A moment in time on election trail
Sometimes campaigning can end in tears. Baby Kaea was clearly not in a prime minister-cuddling mood when Bill English zoomed in to say hi to him and his parents at Auckland’s Botany mall yesterday.
With a screwed-up face, he quickly dived back into dad Tamati Thompson’s arms. It remains to be seen if the prime minister had much more luck with Kaea’s parents, Tamati, 26, and university student Lianna Thompson, 23. He just might.
But it was one of those moments in the whirlwind of selfies and mall ‘‘walkabouts’’ that brings into focus why politicians do it. And it was also one of those moments that highlights some of the defining issues of this election, especially for young families struggling to get a toehold in the Auckland housing market – whether prices are plateauing or not.
The young couple are genuine floating voters, tossing up between Labour, National and NZ First. Meeting English did make a difference, but though they plan to join the flood of people voting before Saturday, they are yet to make up their minds – even after meeting the man himself.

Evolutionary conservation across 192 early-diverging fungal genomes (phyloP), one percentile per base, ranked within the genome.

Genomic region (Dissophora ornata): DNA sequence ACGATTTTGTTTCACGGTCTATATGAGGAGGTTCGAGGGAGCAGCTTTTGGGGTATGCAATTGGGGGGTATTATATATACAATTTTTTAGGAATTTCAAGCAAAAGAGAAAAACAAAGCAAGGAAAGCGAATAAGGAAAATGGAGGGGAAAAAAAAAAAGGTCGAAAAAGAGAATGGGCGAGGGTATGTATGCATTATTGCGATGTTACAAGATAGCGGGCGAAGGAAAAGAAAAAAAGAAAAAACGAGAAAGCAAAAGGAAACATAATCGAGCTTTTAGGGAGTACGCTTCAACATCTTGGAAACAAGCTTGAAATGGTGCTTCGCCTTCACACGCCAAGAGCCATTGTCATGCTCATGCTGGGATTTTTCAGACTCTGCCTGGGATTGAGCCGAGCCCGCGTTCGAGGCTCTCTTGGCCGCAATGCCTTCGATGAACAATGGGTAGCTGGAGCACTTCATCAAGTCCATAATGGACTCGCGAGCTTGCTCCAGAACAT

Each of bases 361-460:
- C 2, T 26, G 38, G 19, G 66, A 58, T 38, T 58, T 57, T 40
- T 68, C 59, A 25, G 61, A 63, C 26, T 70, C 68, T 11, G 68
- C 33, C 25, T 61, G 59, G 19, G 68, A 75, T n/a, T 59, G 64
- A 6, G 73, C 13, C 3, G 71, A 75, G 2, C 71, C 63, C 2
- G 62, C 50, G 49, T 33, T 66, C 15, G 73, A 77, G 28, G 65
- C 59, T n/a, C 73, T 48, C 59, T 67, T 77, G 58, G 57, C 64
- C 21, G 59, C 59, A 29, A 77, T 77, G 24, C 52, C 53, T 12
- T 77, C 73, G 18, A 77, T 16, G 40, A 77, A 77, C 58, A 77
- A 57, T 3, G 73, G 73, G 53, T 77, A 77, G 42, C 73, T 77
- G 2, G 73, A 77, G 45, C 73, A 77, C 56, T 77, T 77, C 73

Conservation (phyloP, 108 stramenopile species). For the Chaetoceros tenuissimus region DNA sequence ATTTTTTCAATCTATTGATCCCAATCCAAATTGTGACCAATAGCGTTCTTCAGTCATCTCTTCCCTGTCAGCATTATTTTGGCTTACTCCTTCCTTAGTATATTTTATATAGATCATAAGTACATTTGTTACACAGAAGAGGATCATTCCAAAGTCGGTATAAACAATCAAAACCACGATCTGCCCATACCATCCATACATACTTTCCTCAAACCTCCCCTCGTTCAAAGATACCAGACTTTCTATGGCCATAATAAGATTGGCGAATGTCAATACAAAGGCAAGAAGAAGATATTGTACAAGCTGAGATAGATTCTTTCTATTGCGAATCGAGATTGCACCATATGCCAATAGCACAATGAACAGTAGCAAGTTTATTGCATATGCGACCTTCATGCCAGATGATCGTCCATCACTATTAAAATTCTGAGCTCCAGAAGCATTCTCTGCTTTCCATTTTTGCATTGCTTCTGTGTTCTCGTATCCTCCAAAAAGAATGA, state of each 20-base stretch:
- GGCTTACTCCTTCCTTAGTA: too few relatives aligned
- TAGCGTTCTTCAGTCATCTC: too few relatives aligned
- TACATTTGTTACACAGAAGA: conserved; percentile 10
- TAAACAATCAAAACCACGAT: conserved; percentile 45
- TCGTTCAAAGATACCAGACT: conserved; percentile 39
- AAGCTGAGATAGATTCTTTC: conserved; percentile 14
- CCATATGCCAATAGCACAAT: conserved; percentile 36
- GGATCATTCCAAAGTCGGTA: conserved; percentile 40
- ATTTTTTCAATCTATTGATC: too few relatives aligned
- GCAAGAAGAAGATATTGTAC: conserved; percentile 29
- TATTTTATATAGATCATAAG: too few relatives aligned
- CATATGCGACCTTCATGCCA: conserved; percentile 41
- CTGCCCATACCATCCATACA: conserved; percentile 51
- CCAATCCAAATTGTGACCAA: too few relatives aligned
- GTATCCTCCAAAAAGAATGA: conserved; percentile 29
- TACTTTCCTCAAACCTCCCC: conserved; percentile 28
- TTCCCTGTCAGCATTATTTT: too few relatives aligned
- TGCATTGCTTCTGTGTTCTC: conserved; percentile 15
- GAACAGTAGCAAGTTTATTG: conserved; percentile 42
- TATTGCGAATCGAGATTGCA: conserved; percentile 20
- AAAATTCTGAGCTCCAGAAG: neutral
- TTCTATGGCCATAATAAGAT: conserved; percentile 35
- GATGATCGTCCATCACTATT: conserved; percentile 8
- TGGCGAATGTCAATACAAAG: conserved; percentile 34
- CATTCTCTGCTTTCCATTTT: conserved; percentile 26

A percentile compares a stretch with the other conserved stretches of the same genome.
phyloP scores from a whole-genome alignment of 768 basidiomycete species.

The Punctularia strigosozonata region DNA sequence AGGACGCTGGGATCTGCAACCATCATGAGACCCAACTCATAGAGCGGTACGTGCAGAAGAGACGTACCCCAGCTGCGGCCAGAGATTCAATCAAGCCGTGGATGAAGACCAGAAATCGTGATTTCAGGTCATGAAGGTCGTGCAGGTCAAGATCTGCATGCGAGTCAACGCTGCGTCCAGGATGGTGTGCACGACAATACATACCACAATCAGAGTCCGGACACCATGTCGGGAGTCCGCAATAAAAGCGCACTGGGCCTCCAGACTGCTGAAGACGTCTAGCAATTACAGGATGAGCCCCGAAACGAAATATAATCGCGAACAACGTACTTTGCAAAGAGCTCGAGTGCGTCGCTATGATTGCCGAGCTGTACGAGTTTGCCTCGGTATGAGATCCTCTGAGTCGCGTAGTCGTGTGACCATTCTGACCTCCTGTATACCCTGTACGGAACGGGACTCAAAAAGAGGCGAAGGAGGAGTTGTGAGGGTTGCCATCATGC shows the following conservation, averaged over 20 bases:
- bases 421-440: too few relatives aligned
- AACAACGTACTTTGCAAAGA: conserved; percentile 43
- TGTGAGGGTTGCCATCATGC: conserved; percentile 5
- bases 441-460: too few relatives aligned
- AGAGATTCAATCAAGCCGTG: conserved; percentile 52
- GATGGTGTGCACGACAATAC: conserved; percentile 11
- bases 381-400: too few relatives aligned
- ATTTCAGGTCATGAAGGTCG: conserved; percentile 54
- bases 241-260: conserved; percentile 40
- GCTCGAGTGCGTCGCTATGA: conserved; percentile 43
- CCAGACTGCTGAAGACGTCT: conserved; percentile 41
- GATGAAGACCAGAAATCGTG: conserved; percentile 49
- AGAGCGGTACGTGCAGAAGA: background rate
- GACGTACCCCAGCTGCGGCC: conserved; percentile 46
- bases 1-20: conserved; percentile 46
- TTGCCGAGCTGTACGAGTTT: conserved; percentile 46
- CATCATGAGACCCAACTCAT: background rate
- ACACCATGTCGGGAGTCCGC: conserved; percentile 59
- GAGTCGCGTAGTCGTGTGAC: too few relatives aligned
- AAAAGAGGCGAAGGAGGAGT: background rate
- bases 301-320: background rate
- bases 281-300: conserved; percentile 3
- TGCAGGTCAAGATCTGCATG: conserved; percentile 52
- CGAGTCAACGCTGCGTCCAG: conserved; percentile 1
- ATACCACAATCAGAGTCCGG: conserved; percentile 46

Tamati, a crane operator, said English seemed like a really nice bloke. They had given him a wave and he came over.
‘‘He gave us a lot of time, he approached us on his own – I didn’t expect that. He really came out of his way, which made you feel really special.’’
But, for them, housing is the main issue and it’s the politician with a solution to that will who will get their ticks on the ballot.
‘‘It’s so hard in Auckland [to buy] and we are thinking of moving to Gisborne,’’ Tamati said.
They had come back to New Zealand from Australia because they wanted Kaea to have the great childhood they had here.
‘‘I loved my childhood,’’ he says with real feeling. ‘‘But, those house prices ... I’m not so worried about the here and now. I think we are alright. It’s just that now having a baby and being a father ... whoever’s got the best for this young lad here.’’
Baby Kaea meets the prime minister.